Você está na página 1de 1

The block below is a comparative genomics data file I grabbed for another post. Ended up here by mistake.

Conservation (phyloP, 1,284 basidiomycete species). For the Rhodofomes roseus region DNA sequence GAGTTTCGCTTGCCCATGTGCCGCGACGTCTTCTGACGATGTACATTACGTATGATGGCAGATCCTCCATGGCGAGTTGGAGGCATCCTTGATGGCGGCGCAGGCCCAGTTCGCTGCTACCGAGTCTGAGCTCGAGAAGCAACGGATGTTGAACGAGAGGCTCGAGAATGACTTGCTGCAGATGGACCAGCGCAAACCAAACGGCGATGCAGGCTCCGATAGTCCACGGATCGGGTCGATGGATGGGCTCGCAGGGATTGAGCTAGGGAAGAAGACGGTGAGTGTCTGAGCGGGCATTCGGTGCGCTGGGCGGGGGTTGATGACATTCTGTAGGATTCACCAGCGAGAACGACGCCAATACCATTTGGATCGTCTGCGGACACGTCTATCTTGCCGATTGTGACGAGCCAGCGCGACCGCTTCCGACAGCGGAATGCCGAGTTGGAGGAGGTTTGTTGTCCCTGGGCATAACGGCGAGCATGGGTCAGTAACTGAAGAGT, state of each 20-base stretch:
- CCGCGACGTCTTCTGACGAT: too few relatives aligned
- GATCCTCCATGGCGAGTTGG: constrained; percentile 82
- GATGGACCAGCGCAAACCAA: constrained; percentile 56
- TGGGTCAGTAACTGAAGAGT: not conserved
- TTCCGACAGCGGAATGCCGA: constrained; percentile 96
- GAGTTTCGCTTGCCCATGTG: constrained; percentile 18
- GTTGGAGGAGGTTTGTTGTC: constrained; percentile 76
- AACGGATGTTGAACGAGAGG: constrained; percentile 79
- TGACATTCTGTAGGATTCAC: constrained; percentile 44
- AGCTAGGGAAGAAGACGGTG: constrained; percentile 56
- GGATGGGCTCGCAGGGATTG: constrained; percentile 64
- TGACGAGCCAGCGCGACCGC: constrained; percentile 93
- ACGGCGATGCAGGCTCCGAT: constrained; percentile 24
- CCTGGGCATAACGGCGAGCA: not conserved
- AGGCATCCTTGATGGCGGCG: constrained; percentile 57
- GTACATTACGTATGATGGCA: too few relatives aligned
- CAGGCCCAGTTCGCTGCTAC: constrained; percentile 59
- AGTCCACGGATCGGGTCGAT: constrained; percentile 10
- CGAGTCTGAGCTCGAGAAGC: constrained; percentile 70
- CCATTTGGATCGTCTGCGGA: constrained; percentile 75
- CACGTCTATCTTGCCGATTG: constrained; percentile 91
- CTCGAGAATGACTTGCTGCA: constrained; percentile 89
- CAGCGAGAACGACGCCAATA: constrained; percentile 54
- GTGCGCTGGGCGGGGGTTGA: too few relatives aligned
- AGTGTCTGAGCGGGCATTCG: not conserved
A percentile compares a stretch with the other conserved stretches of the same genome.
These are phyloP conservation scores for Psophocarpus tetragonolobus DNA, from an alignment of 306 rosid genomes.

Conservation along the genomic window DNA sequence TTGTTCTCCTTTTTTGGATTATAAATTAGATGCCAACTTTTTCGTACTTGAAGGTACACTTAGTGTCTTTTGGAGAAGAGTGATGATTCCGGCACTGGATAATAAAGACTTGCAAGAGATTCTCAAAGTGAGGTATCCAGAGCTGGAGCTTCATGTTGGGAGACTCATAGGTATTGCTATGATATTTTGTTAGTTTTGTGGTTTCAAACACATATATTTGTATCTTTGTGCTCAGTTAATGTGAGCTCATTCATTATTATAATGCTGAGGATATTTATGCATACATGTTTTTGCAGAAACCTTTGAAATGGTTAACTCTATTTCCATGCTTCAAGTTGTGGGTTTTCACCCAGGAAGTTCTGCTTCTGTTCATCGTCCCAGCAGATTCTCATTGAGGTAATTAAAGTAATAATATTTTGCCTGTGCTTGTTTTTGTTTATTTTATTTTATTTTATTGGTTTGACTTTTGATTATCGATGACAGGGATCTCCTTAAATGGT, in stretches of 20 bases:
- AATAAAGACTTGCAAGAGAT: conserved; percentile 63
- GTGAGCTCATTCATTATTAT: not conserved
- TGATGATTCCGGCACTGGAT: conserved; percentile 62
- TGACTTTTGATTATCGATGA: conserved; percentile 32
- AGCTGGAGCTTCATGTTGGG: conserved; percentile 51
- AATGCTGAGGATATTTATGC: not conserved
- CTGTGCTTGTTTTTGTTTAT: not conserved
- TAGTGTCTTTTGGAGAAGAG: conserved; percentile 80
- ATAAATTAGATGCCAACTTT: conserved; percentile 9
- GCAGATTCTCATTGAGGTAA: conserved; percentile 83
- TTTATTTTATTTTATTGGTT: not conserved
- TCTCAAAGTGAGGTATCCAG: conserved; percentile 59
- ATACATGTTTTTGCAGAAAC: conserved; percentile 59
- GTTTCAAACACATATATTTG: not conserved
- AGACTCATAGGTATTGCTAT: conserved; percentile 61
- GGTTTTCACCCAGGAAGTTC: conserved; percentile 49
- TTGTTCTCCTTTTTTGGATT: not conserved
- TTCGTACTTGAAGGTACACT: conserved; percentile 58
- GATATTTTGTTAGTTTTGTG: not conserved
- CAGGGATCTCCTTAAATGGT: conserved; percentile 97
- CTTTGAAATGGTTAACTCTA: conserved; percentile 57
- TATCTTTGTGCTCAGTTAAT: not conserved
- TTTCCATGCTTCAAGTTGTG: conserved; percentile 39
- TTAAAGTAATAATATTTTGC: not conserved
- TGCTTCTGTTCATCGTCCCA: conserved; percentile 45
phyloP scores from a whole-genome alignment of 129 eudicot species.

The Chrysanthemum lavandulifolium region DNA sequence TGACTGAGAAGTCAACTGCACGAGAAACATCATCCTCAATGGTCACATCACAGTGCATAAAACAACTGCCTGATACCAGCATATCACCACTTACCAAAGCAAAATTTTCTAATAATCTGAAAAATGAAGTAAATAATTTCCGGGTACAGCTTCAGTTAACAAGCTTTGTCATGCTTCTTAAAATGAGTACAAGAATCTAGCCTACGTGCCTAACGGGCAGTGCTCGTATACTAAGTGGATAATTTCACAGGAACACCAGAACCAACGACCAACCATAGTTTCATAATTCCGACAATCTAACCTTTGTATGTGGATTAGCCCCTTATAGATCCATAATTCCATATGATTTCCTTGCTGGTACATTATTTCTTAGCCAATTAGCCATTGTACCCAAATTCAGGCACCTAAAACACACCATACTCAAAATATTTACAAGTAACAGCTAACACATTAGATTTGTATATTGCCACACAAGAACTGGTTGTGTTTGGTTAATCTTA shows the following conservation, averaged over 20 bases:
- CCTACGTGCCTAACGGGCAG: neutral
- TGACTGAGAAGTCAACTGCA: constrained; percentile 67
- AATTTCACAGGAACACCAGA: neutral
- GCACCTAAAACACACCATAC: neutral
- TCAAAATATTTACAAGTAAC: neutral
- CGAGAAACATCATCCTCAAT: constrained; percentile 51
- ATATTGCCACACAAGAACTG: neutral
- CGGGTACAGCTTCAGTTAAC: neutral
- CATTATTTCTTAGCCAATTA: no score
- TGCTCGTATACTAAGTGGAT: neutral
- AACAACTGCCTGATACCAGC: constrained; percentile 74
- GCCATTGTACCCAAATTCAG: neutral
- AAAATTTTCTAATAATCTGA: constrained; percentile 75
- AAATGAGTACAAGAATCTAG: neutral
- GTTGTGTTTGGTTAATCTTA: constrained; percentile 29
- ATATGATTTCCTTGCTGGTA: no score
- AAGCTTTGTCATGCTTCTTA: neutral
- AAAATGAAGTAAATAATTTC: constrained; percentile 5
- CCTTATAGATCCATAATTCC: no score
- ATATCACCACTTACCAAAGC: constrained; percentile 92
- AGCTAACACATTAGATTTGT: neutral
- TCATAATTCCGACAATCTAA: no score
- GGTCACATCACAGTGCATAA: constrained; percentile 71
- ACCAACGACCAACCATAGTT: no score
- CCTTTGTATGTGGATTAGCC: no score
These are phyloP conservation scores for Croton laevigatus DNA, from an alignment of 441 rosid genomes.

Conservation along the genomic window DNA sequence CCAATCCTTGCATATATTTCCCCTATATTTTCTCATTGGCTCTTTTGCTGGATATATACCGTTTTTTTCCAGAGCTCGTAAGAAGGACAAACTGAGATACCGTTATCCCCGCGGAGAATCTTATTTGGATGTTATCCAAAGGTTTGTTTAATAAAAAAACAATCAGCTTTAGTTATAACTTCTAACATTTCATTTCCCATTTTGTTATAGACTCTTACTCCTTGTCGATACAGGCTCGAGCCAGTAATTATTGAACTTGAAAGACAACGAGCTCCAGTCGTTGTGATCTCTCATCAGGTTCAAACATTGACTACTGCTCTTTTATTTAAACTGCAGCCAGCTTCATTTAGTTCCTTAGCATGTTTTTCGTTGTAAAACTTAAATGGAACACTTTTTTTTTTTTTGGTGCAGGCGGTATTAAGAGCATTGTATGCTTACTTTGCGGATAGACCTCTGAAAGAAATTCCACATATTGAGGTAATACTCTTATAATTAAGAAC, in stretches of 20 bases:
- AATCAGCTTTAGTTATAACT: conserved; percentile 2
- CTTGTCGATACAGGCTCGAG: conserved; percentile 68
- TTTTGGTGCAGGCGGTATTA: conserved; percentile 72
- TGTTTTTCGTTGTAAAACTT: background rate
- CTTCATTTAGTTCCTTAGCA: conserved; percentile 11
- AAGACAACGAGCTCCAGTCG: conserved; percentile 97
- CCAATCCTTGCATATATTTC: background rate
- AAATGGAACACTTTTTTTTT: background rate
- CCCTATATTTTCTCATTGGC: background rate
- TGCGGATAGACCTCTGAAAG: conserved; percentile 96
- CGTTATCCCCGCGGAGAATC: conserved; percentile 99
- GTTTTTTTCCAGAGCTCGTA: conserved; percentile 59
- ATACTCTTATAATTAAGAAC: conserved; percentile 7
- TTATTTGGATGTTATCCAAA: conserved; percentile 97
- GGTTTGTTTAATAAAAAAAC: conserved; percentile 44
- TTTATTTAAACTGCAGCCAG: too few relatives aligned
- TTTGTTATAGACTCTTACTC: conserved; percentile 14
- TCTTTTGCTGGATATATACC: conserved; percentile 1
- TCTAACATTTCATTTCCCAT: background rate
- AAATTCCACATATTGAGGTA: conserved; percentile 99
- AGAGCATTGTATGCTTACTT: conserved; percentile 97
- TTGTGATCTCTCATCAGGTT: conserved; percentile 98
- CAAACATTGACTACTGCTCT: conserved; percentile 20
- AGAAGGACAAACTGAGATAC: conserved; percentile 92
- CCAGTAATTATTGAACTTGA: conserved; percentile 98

Background Essay Imperialism in Attica Mini-Q What Was the Driving Force Behind European Imperialism in Africa? Between 1500 and 1800, European slavers and traders did not venture far from the African coast. The west coast of Africa from the Senegal River to Angola was known as “the white man’s grave.” Malaria was the biggest killer and crews. often stayed on ship when trading their European pots and cloth and guns for West African slaves. During these 300 years, European presence in Africa was not about imperialism and seizing colonies; it was about buying slaves from local chiefs and then getting out of West African waters with your crew and slave cargo still alive. In 1807, the British out- Jawed the trans-Adlantie slave trade and in 1833 slavery itself. At this point the only British colony in Africa was the Cape Colony in southern Africa. What now sharpened Europe’s interest in Africa was exploration. Scotsman Mungo Park gave his life in 1806 while investigating the Niger River region in west Africa. In 1840 David Livingston be- ‘gan more than thirty years in the interior of central Africa. Whereas maps of Aftica drawn in 1800 had left great holes in 1 good beginning for European imperialism in Africa. During the same years that Leopold was buying the Congo, other European leaders were becoming very aware of two things: First, Af rica was filled with incredible natural resources; second, a scramble for these riches could lead to war among the European powers. Otto von Bismarck of Germany proposed that a conference be held in Berlin in 1884 and 1885 to divide up ‘Africa in a reasonable and peaceful manner. The Africans, of course, would not be invited. At the conference, the European nations (all except Switzer- land attended) divided up the African continent by claim and by the rule of oceupa- tion. It was not enough, for example, for England to claim Nigeria, England also had to prove that it had treaty agree- ments, buildings, soldiers, and administrators on the ground to support their claim. At Berlin, the European nations also agreed to certain prin- ciples regarding colonization. These included free trade, the elimination of slavery, respect the continent’s center, by 1850 some of the blanks were filling in, Still, as late as 1870 only 10% of Africa was under European control, and most of that was along the edges ~ French Algeria, British Sierra Leone, Portuguese Angola. King Leopold of Belgium broke this pattern, In the early 1880s he acquired a private “country” ‘of 900,000 square miles in central Africa. Leop- old called his estate Congo Free State. Leopold's Congo was 95 times the size of Belgium and his purpose was to make money by taking out ivory and rubber, Over the next twenty years Leopold’s ‘managers proceeded to Kill, through foreed labor, horrible mistreatment, and the introduction of disease, as many as 10,000,000 people. It was not for each other's territorial claims, and improving, the “moral and material well-being” of Africans. ‘They did not, however, consider the land claims of Africans. This short background brings us to the ques- tion asked by this Mini-Q. For more than three centuries Europeans had avoided the African interior. Now, powers like England, France, and Germany showed a fresh interest in getting and holding large pieces of the African continent. But why this new interest? More specifically, in the late 19th Century, what was the driving force behind European imperialism in Africa? 257 This page may be reproduced for classroom use